Following Blindly

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There was a “whumpf” sound under our skis. I looked up at the F-A-B, my boyfriend.  “Did you hear that?” he asked.  “Yes” I said, starting to panic.  I thought, “Let’s get past this slope in a hurry”.  We went a bit further, and there was a second “whumpf”.  He said he was going to cross further down the slope and took off.  I wanted to go back. I was left there, terrified.  I went back. He didn’t come.

The problem was this “whumpf” is a sound that indicated avalanche danger.  There was no official danger that day in the mountains, out of the sun. However, that doesn’t mean that the occasional north facing slope full of windswept snow wasn’t going to come down on our heads.

I spent the afternoon at the pass, wondering if he was going to come back the way he went up or do the loop. If he came back the way he went up, he was going to have to cross that slope a second time.  I sat in a sunny spot waiting to see.  He had seven hundred meters more to go, and some distance, so it wasn’t going to be a quick run to the summit but at least a couple of hours of waiting  for me.

I saw a group of three people come down after about an hour, then two more on another slope further away. I felt like vomiting. I could sit down but it made me too nervous.  If we’d arranged something, I would have been able to enjoy my afternoon, had lunch, napped.  But I was in a panic the whole time.  I sent him audio messages but he had a new phone with him and wouldn’t get them.  I set a returning time for 4pm.  I would wait until then, which was more than enough for him to get to the summit and come down. After that, I would head down and….I wasn’t sure what.  Call the mountain rescue folks? Not even sure that he needed to be rescued, just that I didn’t know where he was.  I would only see him briefly if he did the loop and I didn’t want to miss him.  So I stared and waited. I hated the watch that wouldn’t let time advance. I cursed the snow. At least it was warm where I was, and there was no wind.  I got prepared to go down quickly if he came.  I cried sometimes. The rest of the time, I just stared.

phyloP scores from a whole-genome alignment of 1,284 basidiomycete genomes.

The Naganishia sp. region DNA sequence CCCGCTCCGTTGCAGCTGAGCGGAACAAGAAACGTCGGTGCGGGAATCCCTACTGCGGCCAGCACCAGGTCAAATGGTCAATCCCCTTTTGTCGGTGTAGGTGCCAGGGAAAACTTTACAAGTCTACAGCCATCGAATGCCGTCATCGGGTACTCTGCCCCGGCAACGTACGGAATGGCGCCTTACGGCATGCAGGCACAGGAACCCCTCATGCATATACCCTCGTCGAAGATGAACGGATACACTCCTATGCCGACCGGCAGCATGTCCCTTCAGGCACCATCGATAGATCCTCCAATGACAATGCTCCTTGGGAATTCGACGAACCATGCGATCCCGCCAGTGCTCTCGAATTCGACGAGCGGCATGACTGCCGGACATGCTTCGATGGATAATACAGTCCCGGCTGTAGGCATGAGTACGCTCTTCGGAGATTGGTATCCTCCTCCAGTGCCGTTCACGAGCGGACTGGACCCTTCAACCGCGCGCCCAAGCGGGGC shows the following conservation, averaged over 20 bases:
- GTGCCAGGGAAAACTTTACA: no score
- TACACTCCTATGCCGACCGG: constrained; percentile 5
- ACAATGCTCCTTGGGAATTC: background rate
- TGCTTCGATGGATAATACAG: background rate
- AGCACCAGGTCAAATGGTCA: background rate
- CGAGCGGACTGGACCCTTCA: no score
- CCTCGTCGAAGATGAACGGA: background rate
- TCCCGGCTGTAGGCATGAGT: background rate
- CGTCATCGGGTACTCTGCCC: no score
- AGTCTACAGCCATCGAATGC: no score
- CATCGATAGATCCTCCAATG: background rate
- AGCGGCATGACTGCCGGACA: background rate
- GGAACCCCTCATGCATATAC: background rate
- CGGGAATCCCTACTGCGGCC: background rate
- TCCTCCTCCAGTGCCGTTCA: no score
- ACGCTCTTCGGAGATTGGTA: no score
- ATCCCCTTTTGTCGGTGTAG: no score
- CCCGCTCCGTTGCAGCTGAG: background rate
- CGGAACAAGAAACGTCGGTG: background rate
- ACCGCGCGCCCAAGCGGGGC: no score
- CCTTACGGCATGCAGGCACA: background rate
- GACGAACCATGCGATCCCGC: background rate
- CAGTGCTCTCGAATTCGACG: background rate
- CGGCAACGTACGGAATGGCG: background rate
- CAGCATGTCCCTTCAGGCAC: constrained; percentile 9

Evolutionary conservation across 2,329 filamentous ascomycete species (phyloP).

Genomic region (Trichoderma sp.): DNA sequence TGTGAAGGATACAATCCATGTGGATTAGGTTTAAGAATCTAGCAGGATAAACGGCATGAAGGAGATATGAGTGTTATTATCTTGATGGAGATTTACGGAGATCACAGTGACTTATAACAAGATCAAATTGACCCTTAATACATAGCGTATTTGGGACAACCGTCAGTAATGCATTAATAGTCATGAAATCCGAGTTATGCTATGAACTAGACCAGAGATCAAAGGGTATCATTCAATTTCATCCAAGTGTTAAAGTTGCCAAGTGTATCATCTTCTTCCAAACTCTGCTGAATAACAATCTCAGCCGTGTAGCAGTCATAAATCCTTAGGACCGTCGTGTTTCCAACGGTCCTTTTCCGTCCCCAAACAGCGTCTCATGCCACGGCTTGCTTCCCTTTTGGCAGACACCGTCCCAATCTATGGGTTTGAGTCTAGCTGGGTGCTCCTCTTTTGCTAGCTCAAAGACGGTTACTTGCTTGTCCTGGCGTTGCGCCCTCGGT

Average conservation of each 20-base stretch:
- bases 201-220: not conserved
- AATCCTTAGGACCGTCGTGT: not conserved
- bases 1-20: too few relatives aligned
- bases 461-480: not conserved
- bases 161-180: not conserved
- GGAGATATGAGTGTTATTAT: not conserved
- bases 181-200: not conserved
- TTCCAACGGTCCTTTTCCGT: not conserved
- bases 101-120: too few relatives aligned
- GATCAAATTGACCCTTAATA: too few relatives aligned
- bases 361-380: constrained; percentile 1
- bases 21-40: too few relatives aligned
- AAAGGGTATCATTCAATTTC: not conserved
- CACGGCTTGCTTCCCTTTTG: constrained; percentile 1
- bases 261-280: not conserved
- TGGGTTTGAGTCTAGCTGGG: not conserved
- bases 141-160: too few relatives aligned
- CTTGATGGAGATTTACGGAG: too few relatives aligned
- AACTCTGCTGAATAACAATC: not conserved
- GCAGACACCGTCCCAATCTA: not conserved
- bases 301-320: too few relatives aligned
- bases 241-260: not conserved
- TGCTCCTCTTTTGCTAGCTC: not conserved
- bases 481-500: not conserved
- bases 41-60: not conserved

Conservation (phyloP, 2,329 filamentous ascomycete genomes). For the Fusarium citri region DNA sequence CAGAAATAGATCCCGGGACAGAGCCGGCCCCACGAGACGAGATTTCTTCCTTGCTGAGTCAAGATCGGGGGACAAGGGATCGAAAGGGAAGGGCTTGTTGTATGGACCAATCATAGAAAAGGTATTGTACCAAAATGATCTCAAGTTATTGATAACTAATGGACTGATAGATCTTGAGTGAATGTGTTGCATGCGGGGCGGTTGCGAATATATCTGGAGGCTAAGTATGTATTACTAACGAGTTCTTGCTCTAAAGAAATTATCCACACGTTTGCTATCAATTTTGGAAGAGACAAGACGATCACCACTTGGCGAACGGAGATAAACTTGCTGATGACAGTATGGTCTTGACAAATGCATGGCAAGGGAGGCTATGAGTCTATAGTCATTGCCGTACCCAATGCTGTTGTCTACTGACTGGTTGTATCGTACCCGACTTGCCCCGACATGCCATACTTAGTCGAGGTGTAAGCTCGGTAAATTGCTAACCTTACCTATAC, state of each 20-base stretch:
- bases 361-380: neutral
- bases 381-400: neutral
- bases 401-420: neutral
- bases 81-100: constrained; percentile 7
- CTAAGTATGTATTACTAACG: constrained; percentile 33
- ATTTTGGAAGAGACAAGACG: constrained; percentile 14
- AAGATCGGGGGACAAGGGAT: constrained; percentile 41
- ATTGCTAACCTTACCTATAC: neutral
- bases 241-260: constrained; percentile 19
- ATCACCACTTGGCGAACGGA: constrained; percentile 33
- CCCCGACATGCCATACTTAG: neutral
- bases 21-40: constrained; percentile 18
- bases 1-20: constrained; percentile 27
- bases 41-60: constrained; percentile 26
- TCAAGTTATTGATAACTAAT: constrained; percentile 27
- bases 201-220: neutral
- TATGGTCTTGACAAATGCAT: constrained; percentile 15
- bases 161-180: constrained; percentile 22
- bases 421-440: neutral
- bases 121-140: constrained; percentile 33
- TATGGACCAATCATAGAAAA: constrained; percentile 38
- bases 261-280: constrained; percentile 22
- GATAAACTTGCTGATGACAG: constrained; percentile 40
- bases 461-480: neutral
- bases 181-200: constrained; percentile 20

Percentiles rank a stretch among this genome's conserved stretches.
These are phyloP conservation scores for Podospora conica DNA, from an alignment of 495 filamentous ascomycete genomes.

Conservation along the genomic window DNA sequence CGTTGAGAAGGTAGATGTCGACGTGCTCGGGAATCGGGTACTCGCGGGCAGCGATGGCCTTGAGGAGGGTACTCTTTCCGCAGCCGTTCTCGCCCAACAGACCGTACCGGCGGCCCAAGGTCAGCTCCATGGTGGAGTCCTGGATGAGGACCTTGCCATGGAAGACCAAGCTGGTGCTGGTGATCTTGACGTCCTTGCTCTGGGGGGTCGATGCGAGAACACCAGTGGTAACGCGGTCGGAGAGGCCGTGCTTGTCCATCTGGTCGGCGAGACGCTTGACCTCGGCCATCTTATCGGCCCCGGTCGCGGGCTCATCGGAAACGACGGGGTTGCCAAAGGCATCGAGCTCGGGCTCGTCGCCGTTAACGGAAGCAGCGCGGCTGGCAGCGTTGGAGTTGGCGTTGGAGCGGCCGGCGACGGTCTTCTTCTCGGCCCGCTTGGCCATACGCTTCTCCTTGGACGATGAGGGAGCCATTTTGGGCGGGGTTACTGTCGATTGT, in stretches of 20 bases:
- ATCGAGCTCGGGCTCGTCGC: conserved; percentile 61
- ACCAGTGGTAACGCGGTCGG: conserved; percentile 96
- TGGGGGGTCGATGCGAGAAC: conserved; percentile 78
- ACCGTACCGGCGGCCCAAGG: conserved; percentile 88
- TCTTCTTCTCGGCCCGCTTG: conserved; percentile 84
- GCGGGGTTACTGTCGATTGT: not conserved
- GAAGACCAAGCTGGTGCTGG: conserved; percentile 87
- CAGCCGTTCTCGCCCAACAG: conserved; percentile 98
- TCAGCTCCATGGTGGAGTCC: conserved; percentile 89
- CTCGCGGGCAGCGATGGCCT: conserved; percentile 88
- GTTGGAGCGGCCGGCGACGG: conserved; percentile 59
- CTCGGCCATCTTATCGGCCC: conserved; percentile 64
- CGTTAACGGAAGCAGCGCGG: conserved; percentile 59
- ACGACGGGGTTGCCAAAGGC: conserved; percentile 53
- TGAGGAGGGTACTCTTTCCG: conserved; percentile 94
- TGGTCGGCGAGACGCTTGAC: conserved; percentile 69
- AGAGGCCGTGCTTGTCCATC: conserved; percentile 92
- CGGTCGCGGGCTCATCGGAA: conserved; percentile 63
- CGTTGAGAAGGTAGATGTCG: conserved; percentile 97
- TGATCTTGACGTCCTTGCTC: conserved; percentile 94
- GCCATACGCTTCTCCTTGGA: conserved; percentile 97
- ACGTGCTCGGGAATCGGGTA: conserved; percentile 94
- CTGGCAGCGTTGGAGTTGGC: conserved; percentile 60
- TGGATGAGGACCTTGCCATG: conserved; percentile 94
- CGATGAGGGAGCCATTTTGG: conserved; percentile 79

I finally saw him (but apparently, he didn’t see me). I put on my skis and joined him, overjoyed, crying.  We were happy to find each other. We went out for a nice dinner.  We tried to ski again the next day but the wind was too strong.  F-A-B got pushed off his feet and we went back.

It wasn’t until the day after that we started to discuss what had happened. He was sure there was no danger.  I was sure that he couldn’t really know that. I was supposed to follow him blindly and he was upset that I didn’t trust him.

The best analogy I can come up with is if you are out surfing and you see a shark fin.  Some people would head in, others not. A shark fin doesn’t mean a shark attack, but it might.  The “whumpf” doesn’t mean the slope is going to come down on you, but it might.

I’m not sure if I should have trusted him and gone on. I’m not sure if I can follow him blindly.

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